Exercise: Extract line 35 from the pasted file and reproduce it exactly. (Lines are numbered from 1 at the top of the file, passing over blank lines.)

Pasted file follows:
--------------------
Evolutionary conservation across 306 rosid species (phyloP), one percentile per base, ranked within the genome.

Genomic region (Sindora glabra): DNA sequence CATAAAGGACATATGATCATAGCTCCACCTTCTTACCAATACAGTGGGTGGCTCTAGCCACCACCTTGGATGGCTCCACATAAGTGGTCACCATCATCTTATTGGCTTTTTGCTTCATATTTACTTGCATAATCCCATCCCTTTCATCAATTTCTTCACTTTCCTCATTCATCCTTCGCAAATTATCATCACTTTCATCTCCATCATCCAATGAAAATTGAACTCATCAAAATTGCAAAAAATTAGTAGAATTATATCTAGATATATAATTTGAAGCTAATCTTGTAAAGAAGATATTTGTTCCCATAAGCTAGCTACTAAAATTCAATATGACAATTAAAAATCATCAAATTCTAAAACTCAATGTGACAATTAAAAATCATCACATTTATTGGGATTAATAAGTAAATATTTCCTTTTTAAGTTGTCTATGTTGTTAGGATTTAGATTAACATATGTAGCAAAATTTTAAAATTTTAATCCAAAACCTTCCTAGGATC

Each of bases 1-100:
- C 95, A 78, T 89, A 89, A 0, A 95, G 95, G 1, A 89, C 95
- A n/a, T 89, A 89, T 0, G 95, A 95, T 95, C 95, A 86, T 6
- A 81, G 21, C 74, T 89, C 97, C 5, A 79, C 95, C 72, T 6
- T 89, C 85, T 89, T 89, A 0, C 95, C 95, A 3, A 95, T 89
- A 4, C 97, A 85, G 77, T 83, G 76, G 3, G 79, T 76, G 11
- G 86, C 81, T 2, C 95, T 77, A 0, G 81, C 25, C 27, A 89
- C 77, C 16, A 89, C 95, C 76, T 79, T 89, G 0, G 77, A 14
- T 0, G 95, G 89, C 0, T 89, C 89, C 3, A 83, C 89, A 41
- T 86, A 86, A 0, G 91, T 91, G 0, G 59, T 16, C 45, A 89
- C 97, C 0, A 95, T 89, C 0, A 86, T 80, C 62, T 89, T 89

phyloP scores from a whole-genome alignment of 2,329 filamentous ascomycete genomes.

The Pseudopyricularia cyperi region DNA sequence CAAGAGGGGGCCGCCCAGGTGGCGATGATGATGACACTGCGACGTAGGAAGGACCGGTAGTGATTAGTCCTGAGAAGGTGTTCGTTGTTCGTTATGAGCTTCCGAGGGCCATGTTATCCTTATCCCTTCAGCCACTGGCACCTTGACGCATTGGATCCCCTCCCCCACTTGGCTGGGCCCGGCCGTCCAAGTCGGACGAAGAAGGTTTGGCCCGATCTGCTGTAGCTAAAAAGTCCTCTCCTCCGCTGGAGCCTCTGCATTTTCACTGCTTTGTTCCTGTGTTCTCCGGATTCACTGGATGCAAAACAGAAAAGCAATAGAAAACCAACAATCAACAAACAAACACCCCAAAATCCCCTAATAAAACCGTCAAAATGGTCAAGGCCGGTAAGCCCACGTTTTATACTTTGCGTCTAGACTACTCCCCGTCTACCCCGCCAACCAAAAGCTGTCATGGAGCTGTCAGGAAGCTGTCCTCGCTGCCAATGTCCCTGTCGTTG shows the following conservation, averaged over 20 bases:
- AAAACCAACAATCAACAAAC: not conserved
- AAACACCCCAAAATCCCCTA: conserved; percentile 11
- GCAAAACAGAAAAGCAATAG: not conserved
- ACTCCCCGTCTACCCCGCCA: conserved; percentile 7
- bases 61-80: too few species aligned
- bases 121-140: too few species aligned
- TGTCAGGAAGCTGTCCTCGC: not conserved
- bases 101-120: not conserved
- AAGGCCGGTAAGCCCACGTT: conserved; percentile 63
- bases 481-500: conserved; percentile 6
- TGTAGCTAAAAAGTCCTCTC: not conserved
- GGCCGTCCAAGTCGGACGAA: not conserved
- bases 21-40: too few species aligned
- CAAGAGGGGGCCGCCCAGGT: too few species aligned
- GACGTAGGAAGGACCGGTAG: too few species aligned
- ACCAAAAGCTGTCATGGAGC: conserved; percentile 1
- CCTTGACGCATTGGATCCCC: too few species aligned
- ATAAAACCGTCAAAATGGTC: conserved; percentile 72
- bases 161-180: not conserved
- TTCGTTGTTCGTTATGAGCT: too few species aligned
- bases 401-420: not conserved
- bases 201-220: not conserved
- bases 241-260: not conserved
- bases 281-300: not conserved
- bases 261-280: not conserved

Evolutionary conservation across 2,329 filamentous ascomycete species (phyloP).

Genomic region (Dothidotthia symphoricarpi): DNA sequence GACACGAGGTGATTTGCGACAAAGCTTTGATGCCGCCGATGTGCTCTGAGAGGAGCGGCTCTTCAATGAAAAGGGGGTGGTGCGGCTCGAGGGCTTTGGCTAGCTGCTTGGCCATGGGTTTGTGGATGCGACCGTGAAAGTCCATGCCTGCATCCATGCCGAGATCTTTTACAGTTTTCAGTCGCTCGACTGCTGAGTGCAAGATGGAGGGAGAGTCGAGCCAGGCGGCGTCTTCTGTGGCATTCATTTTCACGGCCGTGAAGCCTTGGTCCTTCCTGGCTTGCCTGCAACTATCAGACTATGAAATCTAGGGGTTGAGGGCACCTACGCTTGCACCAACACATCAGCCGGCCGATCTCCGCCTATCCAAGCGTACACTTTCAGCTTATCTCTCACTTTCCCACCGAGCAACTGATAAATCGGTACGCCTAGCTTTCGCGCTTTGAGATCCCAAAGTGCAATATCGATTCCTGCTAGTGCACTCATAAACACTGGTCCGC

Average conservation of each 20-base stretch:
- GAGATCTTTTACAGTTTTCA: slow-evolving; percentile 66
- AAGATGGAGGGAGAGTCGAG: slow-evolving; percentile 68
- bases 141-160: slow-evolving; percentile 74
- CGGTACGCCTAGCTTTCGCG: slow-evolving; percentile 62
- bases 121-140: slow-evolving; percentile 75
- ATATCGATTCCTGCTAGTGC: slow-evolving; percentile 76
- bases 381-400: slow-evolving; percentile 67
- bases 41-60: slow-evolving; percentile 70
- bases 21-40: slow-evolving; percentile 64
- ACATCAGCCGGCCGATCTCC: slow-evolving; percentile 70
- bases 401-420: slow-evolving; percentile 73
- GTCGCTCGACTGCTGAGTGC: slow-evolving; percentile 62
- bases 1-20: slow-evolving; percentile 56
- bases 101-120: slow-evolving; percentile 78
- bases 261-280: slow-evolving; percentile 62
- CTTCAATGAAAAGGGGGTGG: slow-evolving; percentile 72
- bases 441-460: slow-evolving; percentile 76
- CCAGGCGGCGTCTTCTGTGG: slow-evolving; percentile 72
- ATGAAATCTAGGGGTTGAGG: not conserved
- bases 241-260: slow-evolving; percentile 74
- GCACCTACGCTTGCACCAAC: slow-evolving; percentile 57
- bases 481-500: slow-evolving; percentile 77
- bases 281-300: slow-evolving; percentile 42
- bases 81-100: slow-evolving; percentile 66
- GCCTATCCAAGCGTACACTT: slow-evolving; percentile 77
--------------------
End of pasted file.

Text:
- TTCGTTGTTCGTTATGAGCT: too few species aligned